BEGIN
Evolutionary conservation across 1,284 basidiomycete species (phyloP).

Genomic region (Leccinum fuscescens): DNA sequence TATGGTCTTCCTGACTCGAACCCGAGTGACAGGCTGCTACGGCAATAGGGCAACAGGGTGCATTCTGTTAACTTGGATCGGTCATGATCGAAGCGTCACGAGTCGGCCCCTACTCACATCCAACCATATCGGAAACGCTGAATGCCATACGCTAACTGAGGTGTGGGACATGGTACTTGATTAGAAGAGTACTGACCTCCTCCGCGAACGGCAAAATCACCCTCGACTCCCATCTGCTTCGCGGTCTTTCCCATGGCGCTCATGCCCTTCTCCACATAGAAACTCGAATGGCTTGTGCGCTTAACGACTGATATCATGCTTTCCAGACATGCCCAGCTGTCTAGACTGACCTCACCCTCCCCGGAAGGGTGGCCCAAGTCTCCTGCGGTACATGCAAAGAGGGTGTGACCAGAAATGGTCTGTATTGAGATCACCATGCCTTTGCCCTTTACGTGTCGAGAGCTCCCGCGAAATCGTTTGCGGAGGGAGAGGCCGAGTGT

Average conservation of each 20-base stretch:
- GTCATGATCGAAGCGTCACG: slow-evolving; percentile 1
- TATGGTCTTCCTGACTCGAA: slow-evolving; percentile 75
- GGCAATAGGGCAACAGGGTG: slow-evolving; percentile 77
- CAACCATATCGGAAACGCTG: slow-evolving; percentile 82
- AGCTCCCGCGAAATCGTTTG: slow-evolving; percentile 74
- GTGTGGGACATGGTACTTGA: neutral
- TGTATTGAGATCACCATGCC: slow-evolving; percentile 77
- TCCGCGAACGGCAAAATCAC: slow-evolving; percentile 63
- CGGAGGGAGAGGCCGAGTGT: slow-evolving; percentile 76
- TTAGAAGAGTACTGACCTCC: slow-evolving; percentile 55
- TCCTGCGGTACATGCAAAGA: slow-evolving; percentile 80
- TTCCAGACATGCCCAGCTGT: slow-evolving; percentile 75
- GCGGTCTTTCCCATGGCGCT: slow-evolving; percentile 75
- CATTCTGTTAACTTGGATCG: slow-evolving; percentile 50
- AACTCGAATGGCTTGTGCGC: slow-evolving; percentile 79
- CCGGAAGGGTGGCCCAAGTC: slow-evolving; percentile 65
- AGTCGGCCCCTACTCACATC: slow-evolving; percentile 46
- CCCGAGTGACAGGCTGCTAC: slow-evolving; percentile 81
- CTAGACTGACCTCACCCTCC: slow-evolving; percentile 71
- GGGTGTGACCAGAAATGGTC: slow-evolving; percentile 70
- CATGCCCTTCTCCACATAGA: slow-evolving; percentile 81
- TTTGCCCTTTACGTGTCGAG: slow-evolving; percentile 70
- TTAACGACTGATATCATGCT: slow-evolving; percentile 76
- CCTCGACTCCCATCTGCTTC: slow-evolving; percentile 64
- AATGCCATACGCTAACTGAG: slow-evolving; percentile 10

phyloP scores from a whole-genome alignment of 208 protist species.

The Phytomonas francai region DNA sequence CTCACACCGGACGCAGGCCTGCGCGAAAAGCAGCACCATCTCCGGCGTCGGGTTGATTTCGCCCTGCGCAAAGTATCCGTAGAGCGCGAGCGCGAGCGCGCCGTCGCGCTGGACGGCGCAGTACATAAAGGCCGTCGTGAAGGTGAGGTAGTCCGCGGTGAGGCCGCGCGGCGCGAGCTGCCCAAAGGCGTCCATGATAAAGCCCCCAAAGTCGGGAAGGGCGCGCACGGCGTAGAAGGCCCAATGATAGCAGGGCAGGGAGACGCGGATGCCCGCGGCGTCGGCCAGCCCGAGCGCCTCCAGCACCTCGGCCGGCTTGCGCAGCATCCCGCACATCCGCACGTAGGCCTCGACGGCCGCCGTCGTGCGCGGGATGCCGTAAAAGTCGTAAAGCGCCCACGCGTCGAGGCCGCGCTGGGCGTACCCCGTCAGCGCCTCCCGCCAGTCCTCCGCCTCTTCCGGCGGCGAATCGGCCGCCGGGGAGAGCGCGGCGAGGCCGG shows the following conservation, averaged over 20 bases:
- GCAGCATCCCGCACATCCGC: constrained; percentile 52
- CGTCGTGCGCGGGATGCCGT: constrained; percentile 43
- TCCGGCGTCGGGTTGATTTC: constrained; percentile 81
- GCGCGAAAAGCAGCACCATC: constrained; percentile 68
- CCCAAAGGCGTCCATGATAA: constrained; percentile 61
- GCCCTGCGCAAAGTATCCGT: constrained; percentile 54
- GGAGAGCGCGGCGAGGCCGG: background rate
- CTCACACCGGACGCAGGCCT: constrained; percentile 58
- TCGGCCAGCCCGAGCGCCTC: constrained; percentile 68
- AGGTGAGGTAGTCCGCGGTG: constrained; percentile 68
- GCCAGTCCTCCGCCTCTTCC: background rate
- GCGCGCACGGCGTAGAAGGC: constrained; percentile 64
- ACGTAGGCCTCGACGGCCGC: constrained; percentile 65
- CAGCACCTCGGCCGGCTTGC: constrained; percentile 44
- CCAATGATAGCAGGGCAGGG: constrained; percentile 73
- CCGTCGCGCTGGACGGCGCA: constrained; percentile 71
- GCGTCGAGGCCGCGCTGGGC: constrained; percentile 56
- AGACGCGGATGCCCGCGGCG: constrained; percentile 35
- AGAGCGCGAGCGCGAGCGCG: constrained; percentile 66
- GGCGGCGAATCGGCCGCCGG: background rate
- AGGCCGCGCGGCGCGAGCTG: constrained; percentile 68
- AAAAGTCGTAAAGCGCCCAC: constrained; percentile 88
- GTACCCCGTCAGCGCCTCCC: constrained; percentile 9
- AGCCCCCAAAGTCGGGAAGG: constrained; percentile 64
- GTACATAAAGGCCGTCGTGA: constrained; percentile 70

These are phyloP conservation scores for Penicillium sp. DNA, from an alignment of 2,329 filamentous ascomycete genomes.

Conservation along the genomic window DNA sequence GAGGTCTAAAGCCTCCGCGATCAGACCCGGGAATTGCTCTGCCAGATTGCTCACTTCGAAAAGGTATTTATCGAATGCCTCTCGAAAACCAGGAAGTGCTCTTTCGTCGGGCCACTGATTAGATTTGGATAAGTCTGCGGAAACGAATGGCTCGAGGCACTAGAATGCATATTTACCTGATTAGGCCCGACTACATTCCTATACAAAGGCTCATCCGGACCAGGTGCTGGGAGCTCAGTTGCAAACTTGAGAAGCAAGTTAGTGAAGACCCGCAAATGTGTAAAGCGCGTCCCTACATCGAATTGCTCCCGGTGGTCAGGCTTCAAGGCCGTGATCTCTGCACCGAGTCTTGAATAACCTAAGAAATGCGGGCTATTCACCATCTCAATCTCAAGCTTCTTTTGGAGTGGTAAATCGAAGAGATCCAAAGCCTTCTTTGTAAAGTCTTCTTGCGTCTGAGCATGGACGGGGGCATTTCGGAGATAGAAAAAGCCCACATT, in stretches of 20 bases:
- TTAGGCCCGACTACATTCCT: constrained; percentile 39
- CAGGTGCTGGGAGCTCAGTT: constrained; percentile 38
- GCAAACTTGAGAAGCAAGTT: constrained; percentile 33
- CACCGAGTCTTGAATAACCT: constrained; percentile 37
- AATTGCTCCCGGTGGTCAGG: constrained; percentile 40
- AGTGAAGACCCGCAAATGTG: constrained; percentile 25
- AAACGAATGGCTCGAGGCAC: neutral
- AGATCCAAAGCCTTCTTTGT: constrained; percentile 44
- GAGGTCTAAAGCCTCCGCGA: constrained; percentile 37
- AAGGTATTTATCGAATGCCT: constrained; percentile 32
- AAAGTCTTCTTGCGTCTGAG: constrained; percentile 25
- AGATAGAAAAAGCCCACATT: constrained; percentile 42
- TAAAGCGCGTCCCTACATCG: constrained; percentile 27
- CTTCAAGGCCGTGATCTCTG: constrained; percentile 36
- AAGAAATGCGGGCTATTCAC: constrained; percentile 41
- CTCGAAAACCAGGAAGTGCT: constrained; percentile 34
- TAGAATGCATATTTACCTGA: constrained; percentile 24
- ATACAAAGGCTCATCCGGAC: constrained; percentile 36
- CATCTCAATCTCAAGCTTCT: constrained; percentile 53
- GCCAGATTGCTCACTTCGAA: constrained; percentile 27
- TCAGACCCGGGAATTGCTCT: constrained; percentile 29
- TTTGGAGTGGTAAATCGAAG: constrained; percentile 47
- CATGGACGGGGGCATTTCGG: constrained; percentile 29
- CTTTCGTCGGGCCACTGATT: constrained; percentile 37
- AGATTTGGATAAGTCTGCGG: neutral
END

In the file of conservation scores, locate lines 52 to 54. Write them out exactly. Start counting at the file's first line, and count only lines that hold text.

- AAAAGTCGTAAAGCGCCCAC: constrained; percentile 88
- GTACCCCGTCAGCGCCTCCC: constrained; percentile 9
- AGCCCCCAAAGTCGGGAAGG: constrained; percentile 64